Posted on November 20th, 2014 by Hedgebrook Staff
I have always loved photography. As a kid, I took my little point-and-shoot camera everywhere, taking pictures of friends, the backyard, the dog—anything I could find. I went on to take photography classes in high school and minored in it in college (along with women’s studies, of course). Now, I’m taking pictures for Hedgebrook.
When I started in my position of External Relations Manager just over 18 months ago, I didn’t know that photography was going to be part of my job. It’s been a gift for several reasons, but mostly because I get to use something I’m passionate about to help tell the story of Hedgebrook.
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Posted on November 13th, 2014 by Hedgebrook Guest
Writers, I have generally observed, tend to write their first draft from one of two camps. They are either Outliners or Outlawers. Outliners prepare; they are ready; they have journals and graphs, stimulating scents and special writing music and Outlawers… well they don’t. I am a hand on heart confessed Outlawer. There is only one way I can write the first words of a new project, and that is running with my hands in the air screaming towards the amusement park of my imagination. I arrive at my keyboard on day one with a 100 different half-blown cobbled together ideas, scenes and sketchy characters all breaming inside me like a stove full of pressure cookers ready to blow. Then once, I start writing there is no real rhyme or reason to my first draft. My process goes something like this, Okay, first the Rollercoaster, no, no the Carousel, then the Ferris Wheel then I have to tackle those high swings and OMG is that the Haunted House. Usually what dictates the first tentative lines of my latest masterpiece is what shouts the loudest in the vaudevillian theater of my imagination. I can often start right in the middle of a story some odd, unimportant scene that has been haunting me for weeks. It comes to me complete with a gang of derelict characters that have been following me around like a bad smell hollering “me, me, pick me, write me.” Read the rest of this entry »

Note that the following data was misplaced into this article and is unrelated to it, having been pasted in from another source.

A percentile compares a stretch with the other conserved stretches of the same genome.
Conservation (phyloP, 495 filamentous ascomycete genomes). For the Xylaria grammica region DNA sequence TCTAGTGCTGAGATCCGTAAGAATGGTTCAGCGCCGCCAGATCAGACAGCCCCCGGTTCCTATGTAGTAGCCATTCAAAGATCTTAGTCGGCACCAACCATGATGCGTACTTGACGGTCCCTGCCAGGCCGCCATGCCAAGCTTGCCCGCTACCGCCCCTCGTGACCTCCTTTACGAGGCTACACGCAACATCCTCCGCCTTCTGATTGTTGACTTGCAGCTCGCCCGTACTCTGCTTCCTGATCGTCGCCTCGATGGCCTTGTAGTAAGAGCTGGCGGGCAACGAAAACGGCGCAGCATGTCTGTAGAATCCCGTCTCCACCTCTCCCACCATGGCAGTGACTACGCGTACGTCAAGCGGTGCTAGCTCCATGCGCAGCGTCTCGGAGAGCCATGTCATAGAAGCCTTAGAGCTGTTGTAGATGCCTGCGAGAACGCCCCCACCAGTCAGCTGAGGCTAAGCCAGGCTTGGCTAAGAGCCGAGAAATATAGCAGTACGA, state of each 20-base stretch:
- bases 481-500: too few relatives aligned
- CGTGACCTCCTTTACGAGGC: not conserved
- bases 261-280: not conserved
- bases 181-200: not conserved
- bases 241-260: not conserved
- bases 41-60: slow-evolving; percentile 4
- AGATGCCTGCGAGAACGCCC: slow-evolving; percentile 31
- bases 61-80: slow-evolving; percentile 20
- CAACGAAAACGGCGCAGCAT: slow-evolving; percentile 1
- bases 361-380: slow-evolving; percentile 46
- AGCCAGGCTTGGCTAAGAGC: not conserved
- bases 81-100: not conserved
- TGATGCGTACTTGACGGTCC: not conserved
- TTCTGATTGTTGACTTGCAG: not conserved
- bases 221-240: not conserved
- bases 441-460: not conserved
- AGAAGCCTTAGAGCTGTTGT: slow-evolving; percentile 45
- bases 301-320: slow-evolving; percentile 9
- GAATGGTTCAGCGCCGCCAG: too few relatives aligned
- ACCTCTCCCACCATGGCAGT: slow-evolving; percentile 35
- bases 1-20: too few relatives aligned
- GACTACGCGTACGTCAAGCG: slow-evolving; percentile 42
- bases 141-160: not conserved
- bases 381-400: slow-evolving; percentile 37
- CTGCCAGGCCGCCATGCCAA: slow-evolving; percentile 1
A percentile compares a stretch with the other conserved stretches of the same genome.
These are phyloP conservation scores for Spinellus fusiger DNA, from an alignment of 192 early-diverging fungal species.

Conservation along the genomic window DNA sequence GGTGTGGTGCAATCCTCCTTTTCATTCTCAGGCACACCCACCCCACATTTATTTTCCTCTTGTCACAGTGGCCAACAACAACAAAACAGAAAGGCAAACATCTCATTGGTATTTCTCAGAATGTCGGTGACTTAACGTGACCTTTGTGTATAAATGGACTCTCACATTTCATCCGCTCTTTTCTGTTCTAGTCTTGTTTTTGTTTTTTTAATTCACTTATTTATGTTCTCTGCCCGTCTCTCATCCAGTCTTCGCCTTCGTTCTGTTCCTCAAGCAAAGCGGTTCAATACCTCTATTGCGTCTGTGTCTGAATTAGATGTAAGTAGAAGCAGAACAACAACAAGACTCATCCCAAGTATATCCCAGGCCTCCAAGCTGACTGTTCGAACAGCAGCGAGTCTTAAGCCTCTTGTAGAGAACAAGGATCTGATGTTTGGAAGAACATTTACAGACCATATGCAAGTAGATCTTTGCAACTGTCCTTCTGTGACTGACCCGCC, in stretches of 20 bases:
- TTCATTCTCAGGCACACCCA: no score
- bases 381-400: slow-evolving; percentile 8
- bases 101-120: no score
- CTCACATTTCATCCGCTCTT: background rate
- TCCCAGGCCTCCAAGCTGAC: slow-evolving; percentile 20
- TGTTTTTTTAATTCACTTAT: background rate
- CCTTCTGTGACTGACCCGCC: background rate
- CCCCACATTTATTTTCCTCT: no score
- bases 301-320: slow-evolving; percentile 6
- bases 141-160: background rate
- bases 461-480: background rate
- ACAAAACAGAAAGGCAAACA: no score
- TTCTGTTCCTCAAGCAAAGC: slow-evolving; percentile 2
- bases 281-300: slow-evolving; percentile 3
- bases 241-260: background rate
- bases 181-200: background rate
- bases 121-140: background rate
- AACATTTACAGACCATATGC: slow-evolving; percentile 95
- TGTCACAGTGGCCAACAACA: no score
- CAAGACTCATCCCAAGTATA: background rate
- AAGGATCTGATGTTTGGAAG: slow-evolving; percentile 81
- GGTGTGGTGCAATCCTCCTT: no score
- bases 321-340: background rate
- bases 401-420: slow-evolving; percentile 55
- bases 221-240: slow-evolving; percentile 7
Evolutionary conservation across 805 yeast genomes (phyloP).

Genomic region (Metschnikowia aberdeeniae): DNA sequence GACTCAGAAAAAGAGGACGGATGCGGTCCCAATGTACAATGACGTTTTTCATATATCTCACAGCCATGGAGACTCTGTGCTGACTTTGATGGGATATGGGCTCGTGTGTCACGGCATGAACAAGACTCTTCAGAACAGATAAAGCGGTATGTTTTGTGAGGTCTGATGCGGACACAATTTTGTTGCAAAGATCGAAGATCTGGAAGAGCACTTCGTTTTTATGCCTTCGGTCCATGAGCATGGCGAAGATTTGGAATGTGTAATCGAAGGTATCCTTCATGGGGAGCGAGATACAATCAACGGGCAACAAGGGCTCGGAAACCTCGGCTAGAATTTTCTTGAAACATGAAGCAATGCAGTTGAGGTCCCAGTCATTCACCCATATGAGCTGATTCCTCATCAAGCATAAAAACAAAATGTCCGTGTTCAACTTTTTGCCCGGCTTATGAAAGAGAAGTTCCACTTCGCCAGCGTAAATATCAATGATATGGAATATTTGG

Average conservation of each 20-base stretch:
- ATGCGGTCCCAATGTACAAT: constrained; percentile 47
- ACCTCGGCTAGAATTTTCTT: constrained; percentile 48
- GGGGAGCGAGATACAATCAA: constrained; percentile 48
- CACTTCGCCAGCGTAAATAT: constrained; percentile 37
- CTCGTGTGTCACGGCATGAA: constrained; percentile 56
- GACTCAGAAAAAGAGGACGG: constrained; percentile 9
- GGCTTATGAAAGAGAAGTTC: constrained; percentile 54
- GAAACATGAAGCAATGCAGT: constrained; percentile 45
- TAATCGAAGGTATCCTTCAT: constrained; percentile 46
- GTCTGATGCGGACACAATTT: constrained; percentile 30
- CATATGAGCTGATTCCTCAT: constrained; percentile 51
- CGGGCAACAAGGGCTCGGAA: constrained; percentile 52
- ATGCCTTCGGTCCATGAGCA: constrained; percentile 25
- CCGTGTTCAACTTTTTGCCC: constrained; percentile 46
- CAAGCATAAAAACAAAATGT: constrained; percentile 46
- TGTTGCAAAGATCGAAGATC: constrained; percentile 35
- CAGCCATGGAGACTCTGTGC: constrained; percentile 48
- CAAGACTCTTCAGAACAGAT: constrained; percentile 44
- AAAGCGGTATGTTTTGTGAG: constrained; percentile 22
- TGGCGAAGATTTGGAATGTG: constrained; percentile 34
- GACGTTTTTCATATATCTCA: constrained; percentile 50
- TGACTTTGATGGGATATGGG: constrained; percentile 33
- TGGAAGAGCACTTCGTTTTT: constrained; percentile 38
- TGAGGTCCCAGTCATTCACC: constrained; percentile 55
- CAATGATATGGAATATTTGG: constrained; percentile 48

Posted on November 6th, 2014 by Hedgebrook Guest
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The truth is, I resisted writing this blog. Not because I don’t love Hedgebrook — in fact I do, with every bone in my body. Not because the experience isn’t transformative — I cherish it as life-changing. Not because I don’t carry the feeling of writing in Cedar cottage with me— it’s in the blood pumping from my heart, braided into my double-helix, the DNA of who I am becoming.
Lying on a couch made of nine cows, home sick under a blue blanket, at high noon I realized I’ve resisted this. I can feign shock and pretend I don’t know why. I can make excuses about being swamped with preparing to go abroad, long hours selling fruits at the farmers market, the strain of reading statutes, the stress of moving across the country. But we are all too smart for that. Read the rest of this entry »
Posted on October 30th, 2014 by Hedgebrook Guest
And…you get some passion! And you get some passion! And, you, yes you, you get some passion too!
Passionate: The BAM plus POW I feel in my crooked big toe and heart. Simultaneously. The yes! Yes! Yes! I experience in my tear ducts. Think blue lightening meets shut the front door! Or maybe it’s the one dog-eared thought I cannot get over, get out, get through—get it? If you do get it, I feel thrilled. It took me nearly all of my adult life to understand following my passions is/was/be a good thing. Read the rest of this entry »
Posted on October 23rd, 2014 by Hedgebrook Guest
I had just emerged from teaching a class in media studies at Seattle University last Thursday when I saw numerous posts on social media about remarks made by Satya Nadella. The recently installed Microsoft CEO was acting as the keynote speaker at a female-focused technology event when he was asked if he had any advice for women who are uncomfortable asking for promotions.
“It’s not really about asking for the raise, but knowing and having faith that the system will actually give you the right raises as you go along,” he said. “That might actually be one of the superpowers that women who don’t ask for raises have, because that’s good karma.” Read the rest of this entry »